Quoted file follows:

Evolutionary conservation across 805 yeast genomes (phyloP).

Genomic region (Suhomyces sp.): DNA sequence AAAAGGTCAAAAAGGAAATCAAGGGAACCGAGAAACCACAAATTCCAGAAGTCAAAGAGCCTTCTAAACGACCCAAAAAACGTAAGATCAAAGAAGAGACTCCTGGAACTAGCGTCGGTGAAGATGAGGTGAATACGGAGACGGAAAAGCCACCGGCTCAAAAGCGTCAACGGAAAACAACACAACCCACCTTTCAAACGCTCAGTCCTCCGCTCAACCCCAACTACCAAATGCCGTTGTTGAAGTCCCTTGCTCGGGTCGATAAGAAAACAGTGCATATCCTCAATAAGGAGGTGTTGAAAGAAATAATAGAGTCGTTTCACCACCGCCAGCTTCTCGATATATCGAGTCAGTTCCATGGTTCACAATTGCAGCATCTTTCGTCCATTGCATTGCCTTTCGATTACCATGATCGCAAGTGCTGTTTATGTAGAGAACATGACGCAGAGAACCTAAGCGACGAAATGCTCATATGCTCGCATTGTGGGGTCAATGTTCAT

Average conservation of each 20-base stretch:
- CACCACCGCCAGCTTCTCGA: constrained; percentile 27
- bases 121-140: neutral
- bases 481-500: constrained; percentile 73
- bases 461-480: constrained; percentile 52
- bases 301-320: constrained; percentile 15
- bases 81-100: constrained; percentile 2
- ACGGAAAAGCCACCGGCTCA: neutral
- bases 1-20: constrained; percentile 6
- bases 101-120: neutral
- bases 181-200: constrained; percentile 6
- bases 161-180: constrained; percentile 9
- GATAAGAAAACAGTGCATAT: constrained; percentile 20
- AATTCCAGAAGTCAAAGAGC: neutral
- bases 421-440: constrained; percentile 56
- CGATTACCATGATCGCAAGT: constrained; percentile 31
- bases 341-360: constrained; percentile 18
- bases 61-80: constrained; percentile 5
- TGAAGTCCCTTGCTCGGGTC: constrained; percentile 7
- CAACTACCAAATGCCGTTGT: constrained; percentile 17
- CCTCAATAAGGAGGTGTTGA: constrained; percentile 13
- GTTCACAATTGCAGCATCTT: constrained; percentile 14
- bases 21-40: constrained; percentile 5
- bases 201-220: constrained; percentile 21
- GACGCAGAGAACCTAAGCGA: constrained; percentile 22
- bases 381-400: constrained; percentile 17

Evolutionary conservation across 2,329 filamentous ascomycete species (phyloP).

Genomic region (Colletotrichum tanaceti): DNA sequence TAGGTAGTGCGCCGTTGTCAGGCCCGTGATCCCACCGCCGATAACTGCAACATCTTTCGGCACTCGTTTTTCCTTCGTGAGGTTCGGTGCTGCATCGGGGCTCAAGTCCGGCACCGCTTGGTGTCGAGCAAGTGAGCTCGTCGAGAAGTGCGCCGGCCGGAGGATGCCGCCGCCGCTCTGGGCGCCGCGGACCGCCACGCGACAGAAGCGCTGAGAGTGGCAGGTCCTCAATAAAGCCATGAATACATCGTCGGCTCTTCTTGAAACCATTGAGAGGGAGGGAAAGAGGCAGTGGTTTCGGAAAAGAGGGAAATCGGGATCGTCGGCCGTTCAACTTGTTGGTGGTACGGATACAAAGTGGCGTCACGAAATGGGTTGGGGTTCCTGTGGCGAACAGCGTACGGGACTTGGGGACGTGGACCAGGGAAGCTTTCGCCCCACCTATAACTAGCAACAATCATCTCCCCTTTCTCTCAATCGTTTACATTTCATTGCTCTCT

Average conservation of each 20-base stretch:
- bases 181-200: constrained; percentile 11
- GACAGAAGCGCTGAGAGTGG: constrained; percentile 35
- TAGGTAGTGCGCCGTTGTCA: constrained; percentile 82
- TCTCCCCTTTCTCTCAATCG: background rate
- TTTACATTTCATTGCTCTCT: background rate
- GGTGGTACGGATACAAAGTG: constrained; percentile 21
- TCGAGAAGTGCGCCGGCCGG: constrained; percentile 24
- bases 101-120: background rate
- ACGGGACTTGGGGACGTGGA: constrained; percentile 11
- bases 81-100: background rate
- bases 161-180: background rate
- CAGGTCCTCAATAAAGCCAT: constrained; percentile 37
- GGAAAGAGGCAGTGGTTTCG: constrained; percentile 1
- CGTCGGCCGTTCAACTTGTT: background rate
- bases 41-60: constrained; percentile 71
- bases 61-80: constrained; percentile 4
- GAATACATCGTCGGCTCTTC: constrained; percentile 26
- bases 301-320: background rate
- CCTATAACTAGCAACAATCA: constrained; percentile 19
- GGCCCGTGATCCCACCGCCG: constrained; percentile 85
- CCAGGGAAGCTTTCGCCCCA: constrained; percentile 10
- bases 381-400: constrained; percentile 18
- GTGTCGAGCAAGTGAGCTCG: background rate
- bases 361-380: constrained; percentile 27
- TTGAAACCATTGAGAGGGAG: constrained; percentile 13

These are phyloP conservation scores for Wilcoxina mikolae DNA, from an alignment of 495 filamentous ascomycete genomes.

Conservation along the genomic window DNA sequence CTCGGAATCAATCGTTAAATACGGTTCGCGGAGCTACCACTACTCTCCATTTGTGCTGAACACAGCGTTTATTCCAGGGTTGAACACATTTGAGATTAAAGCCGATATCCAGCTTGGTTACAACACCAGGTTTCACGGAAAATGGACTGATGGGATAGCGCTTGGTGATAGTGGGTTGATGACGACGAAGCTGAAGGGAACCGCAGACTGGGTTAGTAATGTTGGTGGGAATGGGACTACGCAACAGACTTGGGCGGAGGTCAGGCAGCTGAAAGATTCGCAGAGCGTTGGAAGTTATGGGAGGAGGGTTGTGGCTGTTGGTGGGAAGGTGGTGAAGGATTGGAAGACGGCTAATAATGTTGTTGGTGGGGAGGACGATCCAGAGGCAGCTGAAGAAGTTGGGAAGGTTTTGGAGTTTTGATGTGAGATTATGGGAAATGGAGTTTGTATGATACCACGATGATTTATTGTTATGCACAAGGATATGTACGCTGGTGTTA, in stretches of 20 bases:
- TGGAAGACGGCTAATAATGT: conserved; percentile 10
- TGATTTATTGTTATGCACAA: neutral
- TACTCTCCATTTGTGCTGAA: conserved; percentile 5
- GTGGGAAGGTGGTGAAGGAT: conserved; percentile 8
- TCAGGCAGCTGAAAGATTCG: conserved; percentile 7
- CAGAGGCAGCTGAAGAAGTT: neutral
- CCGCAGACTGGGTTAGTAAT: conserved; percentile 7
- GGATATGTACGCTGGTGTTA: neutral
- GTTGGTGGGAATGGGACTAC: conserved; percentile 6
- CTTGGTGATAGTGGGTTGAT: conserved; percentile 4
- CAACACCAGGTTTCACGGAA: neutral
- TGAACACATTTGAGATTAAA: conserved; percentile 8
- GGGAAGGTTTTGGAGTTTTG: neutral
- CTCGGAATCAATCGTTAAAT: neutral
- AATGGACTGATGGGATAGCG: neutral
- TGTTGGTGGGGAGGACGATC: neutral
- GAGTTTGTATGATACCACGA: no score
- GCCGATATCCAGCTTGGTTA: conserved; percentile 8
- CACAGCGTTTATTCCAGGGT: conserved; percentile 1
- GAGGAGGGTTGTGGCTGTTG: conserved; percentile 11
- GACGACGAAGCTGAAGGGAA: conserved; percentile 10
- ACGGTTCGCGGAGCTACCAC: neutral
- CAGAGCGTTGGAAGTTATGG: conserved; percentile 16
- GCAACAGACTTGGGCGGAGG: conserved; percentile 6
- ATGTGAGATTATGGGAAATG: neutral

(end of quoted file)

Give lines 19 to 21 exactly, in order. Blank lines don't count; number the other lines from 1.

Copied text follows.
- bases 341-360: constrained; percentile 18
- bases 61-80: constrained; percentile 5
- TGAAGTCCCTTGCTCGGGTC: constrained; percentile 7